Two people were arrested on Thursday morning over the murder of pro-migrant mayor Walter Lübcke, according to Germany’s federal prosecutor, just days after a suspect already in custody confessed to the killing.
A spokeswoman for the prosecutor, Kerstin Wacker, told CNN that the two alleged perpetrators will be questioned by the judge leading the investigation.
Lübcke, 65, was shot in the head at close range on the terrace of his home in the small village of Istha, in central Germany, in the early hours of June 2.
A German security source told CNN earlier that a far-right supporter, identified only as Stephan E., confessed to Lübcke’s killing on Tuesday.
The source added that Stephan E. said he killed Lübcke because of the politician’s views, in particular his liberal position on migration and refugee policies.
The 45-year-old man was arrested shortly after the killing based on traces of DNA evidence from the crime scene, according to the Hesse state office of criminal investigation and Kassel’s public prosecutor.
Police have previously said the suspect had a long criminal record and had “openly expressed opinions and public views” that linked him with the far right.
Lübcke was a member of Chancellor Angela Merkel’s ruling Christian Democrats and an outspoken supporter of the government’s pro-migrant policies in the wake of the 2015 refugee crisis. The 65-year-old politician was the president of the Kassel regional council in central Germany.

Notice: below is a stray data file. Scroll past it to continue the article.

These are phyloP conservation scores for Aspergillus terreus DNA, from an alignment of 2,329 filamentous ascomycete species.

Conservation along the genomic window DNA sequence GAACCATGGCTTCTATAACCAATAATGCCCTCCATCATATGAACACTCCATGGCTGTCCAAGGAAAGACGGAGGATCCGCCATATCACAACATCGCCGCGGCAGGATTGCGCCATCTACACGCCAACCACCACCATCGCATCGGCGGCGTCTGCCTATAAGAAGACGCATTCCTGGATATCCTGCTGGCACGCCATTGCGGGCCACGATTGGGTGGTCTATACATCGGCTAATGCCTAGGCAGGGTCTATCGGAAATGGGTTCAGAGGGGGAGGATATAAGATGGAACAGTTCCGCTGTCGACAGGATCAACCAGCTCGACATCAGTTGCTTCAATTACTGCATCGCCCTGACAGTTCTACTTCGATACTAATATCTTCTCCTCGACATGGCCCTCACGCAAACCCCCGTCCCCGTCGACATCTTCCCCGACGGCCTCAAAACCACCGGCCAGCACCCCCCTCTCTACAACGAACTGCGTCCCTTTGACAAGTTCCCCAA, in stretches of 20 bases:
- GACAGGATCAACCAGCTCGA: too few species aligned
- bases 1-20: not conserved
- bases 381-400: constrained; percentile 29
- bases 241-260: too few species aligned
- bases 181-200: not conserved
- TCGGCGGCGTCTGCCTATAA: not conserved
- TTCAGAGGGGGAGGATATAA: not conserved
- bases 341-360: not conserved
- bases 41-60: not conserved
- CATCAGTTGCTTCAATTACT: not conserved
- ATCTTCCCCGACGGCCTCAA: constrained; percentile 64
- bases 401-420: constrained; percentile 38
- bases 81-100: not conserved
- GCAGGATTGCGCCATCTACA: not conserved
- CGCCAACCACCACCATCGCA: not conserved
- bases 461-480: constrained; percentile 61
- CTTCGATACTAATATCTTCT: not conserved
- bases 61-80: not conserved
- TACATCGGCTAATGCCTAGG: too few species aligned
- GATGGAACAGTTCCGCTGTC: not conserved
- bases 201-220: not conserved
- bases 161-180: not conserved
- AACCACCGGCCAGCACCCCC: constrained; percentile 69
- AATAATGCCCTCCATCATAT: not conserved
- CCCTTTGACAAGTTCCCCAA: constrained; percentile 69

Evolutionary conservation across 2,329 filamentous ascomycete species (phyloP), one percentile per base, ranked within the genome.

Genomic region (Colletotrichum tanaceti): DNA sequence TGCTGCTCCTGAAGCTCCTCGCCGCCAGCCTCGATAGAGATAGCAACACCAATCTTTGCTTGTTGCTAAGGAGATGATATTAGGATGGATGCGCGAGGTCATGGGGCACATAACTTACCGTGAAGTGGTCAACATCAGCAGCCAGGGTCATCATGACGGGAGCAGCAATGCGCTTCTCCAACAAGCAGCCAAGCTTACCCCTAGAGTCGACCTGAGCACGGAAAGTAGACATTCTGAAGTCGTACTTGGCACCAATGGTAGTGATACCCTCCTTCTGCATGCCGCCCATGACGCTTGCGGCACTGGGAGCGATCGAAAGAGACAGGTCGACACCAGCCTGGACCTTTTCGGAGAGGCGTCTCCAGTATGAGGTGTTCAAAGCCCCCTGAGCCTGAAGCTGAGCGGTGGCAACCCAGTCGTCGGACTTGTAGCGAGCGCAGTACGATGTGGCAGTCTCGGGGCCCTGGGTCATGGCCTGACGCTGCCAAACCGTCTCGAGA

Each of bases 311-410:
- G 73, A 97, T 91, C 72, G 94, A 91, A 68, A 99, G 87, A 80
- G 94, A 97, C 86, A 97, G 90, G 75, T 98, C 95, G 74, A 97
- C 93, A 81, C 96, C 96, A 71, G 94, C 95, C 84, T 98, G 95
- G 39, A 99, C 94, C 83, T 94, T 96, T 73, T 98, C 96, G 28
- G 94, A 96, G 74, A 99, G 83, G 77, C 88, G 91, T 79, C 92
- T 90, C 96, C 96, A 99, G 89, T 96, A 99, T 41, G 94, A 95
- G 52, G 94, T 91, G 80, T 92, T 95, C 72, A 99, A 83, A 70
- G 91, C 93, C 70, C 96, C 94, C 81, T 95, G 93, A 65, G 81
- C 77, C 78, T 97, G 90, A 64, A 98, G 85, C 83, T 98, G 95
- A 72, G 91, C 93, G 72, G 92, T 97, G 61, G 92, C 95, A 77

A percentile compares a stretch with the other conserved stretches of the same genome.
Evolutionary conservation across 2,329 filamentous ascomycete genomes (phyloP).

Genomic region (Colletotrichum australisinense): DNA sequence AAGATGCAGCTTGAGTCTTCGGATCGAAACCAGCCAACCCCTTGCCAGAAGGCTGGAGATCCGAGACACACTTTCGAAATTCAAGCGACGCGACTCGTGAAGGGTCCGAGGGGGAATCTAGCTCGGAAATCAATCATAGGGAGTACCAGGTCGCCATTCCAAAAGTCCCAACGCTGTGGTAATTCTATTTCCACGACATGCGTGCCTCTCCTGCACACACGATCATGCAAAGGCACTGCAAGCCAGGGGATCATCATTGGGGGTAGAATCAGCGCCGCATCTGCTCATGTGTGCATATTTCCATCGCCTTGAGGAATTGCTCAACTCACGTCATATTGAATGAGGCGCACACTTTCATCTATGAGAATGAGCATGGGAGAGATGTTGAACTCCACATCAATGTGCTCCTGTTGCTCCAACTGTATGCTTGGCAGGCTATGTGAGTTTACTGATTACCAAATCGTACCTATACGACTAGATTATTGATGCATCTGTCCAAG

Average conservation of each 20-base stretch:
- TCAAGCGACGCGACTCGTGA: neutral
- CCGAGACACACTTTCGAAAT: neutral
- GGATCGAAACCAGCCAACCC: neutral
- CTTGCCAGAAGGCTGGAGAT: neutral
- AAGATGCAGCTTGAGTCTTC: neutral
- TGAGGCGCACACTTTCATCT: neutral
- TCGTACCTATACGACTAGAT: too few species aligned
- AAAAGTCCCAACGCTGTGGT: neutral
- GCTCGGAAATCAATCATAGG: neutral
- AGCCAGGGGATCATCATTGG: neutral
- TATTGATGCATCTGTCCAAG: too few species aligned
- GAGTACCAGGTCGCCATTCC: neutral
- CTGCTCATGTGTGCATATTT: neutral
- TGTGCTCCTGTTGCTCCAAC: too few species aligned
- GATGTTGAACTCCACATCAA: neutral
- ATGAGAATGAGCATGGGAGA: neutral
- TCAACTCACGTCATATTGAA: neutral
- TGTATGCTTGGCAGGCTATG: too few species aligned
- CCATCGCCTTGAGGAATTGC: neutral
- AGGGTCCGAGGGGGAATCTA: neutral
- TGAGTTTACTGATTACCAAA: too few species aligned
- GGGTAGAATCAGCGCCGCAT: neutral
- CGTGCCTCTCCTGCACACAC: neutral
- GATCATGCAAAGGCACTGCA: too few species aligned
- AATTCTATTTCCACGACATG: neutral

According to the police, Lübcke first received death threats after a YouTube video emerged of him defending the country’s immigration policies at a public meeting in Kassel in October 2015.
The meeting was also attended by members of Pegida, a far-right anti-Islam movement.
In the video, Lübcke says: ”You have to stand up for your values. If you don’t share those values, then anyone is free to leave this country if they don’t agree.” Some members of the crowd could be heard shouting “get out, get out” in response.
Merkel opened Germany’s doors to more than 1 million migrants in 2015. But her policy, hailed by humanitarians, also attracted fierce criticism from the right, particularly following a number of terrorist attacks across the country in summer 2016.